The Panther Bridge


Student Alumni Association Builds Ties to GSU, Connects Current Students and Alumni

Story by William Inman
Photography by Carolyn Richardson

“It was very difficult for me to participate in clubs or organizations or to generate that kind of college life,” says Brad Ferrer (above), executive vice president of finance and administration for CNN and Alumni Association Board President.

Brad Ferrer (B.B.A. ’81) was like just about every other student on the GSU campus in the late 1970s and the early 80s —  he held a full-time job and drove downtown every morning for classes.

Ferrer, the executive vice president of finance and administration for CNN and Alumni Association Board President, says that during his days at GSU he was busily entrenched in the real world.

“It was very difficult for me to participate in clubs or organizations or to generate that kind of college life,” he says.

Thirty years later, Brittany Hood, a senior from Ellenwood, Ga., working toward a dual degree in computer information systems and managerial sciences, tells a similar story.

“I came here, went to class, did my work and went home,” she says. “I was a true commuter student.”

In the time since Ferrer’s graduation, GSU has made huge strides in creating a rich and vibrant experience for its ever-growing student body. Through myriad academic, social, athletic and cultural opportunities, and by providing a sense of place by building extensive undergraduate housing, it has worked hard to shed the label of “commuter school.”

But for many of GSU’s busy students, like Hood and Ferrer before them, making a lasting connection to the university can be difficult.

When Alumni Association Assistant Vice President Christina Million (M.B.A. ’00) came to GSU in early 2010, she set out to build a service organization for students that would help them forge a lasting bond with the university, create new traditions and build relationships with alumni.

“We want to help current students build an affinity for GSU — we don’t want to see them wearing any other school’s colors,” she says. “And then we want to make sure they don’t lose that excitement once they graduate.”

Prior to coming to GSU, Million directed the alumni association at the University of Texas at Arlington. Under Million’s watch, the school’s student alumni association became the largest student organization on campus. It was led by Jasmine Stewart, who joined the UTA student alumni association when she was a freshman.

In October 2010, Million brought Stewart to Atlanta to create and lead GSU’s Student Alumni Association. Their goal: Get students familiar with the Alumni Association from the moment they step onto campus.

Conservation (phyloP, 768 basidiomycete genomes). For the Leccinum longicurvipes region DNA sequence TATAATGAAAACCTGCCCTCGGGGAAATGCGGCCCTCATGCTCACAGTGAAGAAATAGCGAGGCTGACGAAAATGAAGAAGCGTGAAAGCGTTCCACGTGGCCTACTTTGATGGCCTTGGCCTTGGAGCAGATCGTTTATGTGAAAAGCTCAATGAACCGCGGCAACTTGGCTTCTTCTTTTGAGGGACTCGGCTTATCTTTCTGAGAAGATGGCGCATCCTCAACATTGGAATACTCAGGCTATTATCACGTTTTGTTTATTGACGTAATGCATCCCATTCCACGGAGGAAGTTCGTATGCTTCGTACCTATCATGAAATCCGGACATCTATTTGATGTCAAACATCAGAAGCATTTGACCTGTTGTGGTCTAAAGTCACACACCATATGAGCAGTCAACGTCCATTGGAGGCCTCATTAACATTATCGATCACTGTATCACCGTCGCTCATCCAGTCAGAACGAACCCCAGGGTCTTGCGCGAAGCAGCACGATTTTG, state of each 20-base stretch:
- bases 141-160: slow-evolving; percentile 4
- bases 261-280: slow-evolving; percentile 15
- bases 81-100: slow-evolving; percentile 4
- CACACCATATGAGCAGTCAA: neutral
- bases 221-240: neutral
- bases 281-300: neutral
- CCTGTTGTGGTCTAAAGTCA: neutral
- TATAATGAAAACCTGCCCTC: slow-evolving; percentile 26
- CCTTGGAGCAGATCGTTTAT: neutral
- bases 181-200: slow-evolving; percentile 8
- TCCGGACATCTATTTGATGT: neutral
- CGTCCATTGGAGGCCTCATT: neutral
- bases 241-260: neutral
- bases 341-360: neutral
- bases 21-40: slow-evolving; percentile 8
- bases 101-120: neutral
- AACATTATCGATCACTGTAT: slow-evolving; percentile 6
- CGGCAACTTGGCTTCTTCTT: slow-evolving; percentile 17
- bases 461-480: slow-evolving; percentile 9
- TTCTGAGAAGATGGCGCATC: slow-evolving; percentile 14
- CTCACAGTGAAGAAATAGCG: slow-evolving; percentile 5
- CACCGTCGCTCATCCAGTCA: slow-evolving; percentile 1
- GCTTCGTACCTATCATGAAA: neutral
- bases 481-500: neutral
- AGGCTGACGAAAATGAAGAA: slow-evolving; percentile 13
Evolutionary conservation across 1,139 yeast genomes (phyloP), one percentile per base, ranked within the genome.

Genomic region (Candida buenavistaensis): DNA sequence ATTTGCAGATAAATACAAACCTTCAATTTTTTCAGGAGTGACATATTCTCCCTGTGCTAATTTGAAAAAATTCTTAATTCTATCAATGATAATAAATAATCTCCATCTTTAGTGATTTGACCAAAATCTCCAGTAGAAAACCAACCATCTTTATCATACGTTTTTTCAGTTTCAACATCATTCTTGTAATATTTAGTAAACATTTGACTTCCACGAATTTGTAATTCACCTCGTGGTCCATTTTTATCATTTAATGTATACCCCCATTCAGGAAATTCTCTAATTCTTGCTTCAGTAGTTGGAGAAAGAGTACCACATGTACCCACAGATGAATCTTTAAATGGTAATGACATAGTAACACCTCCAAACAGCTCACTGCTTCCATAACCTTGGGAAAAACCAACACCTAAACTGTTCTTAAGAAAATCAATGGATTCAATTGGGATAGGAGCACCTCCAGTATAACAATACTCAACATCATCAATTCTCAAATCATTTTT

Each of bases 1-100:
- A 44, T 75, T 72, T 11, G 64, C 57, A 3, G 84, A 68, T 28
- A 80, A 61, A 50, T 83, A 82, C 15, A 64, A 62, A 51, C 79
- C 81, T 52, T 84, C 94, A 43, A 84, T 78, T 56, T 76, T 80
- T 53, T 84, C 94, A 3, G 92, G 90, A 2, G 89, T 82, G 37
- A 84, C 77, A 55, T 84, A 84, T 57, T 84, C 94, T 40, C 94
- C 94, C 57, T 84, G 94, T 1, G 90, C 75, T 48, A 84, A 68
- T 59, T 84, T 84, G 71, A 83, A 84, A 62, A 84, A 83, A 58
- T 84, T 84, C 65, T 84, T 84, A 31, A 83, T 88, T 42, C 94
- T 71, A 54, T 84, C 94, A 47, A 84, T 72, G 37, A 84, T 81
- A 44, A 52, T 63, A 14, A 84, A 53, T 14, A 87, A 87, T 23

“What caught me was Jasmine Stewart saying, ‘Become a Founder,'” says Brittany Hood, senior and SAA Vice President for Student Affairs.

A Tradition Begins

Stewart started at Incept, GSU’s undergraduate student orientation program. Incept is required for new freshmen and strongly encouraged for new transfer students.

“That’s where you have a captive audience,” she laughs.

Stewart’s message of enriching the students’ college experience and getting in on the ground floor of this new organization resonated with the incoming freshman, as well as older, high-achieving students like Hood who were recruited by Stewart to become the first members of the SAA.

“What caught me,” Hood remembers, “was Jasmine saying, ‘become a founder.’ You could really tell how much she wanted it to grow and how involved she was.”

Stewart also told the students of the benefits involved in membership. For example, SAA members would get 10 percent off textbooks at the GSU Bookstore.

Hood, along with more than 1,000 others, signed up in the first three months. Within a year, GSU’s Student Alumni Association would swell to 1,400 members — now the largest student organization on campus. When the group held its first elections in April 2011, Hood would be unanimously elected as the organization’s vice president of student affairs.

But on the very night of the new member dinner back in February 2011, Hood was leveled by news that her father, who had suffered a stroke days earlier, had been declared brain dead.

“In the beginning, I wasn’t sure how involved I was going to be able to be,” she remembers. “But then it became my outlet. It became the way I fought off being depressed. It was how I could have some fun and be around people who were there for me. And that began my dedication for the organization.”

Stewart says that, since then, Hood has emerged as a leader.

Besides serving on the SAA executive board, Hood has also chaired the group’s outreach and fundraising committee. She helped organize the SAA “cook and serve nights,” in which the students prepare and serve meals at SafeHouse Outreach in Atlanta. She also was selected as a Jupiter Fellow by the Council for the Advancement and Support of Education, or CASE, a professional association serving educational institutions and their advancement professionals. In that role, Hood worked directly with the Alumni Association on various projects, programs and events.